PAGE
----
Friday, July 21, 2006

Ella Attempts Obedience

After three months of getting Ella accustomed to us and our environment, we decided to try an obedience class. You might recall, we tried a group agility class a couple months ago after a few private lessons. She shut down and we stopped attending. Since then Scott's been walking her twice a day around the neighborhood. It took several weeks just to get her to walk to the end of our street. Now, she walks up to the dog park at Giddens and if there's a willing companion in the park, she jumps right into play mode. Last week she was invited to a dog birthday party. (I'll let Scott tell you about that since he escorted Ella.) She has become quite the society animal. So, we figured we'd give the group class another shot.

The class was held at the Humane Society animal shelter on Armenia. Ann Farmer, an instructor from Courteous Canine was teaching. As we walked up to the building, I wondered how Ella would feel about this place. She was in the Animal Services shelter for two months and one step away from being euthanized when we got her. The room inside where the class would take place was very small. Ella let us know just how anxious she was by defecating on the floor. Ann spent some time stroking her and gave her lots of treats. She was concerned this might still be too overwhelming for her. But we could tell Ella was relaxing a bit and when the next dog showed up, she wanted to greet it.

There were five of us enrolled, a Jack Russell named Dancer, big chunky lab named Carter, Zoey, a beautiful Australian Shepherd/Border Collie mix, and Peewee, a not at all small Pit Bull mix. Almost all were rescue dogs. We introduced ourselves and our dogs. We were all couples, bringing our dog children to class. I imagine that's a recent phenomenon. In the past, it might have been a single person, or one parent, or even a child who brought their dog to train. Now, our pets have become a part of our culture. We walk them as a means of being sociable. We take them on dog dates and to dog parties. We consider them in our wills. We expect them to be family members and there lies the need for training. The training is mostly for the owners, so we can learn to communicate with a family member that doesn't speak the same language.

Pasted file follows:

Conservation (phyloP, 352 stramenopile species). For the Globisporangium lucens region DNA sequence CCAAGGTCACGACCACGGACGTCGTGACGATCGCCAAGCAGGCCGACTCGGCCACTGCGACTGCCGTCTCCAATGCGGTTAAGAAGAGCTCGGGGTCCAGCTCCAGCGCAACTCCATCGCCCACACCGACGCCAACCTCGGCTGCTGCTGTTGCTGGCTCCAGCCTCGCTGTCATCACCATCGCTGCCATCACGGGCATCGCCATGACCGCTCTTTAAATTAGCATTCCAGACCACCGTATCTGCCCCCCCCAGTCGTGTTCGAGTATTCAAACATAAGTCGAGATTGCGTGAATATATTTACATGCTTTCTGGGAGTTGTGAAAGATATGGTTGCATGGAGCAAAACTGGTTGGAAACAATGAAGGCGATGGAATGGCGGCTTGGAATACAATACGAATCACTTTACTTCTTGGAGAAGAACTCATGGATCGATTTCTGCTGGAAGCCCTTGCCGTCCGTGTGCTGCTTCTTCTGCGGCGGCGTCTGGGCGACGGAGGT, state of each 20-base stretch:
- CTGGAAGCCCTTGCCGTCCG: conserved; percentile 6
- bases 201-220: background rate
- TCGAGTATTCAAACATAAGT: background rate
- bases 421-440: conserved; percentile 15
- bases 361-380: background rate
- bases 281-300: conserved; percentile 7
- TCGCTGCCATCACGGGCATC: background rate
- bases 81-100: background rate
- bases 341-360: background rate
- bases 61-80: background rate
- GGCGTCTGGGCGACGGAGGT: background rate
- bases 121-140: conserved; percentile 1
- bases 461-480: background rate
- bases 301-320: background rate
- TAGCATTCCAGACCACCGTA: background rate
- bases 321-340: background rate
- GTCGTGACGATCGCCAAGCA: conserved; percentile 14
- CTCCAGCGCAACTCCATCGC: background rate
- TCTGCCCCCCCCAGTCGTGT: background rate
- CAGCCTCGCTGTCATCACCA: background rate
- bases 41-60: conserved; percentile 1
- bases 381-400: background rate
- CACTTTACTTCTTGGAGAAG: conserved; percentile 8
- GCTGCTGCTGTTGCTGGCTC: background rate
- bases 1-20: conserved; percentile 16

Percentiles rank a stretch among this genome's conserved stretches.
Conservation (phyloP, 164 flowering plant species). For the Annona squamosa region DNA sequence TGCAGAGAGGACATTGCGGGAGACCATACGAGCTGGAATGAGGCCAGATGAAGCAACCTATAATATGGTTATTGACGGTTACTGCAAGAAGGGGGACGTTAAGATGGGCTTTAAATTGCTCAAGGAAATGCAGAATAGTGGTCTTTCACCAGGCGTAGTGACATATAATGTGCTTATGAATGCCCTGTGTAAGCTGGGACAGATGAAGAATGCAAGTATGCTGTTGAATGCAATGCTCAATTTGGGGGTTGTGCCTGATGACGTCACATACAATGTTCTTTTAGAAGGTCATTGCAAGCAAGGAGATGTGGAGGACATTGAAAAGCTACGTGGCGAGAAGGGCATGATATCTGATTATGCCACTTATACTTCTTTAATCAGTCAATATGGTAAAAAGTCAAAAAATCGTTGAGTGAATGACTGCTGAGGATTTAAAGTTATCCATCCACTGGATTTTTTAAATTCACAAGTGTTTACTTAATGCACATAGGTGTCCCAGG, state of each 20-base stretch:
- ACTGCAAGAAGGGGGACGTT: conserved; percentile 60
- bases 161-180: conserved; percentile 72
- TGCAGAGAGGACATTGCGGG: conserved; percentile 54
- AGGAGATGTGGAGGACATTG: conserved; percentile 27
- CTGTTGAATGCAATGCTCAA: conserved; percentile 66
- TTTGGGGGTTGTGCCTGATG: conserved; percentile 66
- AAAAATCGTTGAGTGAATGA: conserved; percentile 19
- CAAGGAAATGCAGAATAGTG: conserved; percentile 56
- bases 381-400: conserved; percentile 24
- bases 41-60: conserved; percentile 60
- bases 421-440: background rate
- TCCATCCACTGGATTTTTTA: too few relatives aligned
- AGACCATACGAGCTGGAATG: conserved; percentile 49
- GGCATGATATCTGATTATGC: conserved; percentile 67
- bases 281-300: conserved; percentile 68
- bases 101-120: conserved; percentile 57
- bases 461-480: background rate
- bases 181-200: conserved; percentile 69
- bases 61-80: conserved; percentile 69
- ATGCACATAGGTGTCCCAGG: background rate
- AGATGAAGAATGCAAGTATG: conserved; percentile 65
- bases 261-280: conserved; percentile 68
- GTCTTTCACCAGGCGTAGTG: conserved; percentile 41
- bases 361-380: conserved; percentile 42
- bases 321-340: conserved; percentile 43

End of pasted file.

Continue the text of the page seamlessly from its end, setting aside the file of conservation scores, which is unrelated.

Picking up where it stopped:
"Sit" was the first lesson in class. We were so proud when Ella was used to demonstrate. It is the one thing we successfully taught her at home. She offers sit whenever she wants attention, so when the trainer approached her she sat like a queen, looked up with pleading eyes and was promptly given a treat. After a few more sits, the teacher moved away to work with th rest of the class. Ella followed her all night and everytime she got near her, she sat. At that point, we knew she was totally relaxed. The rest of the night was spent learning "down" and teaching the dogs to focus on us by looking directly in our eyes on command, which is a crucial training element.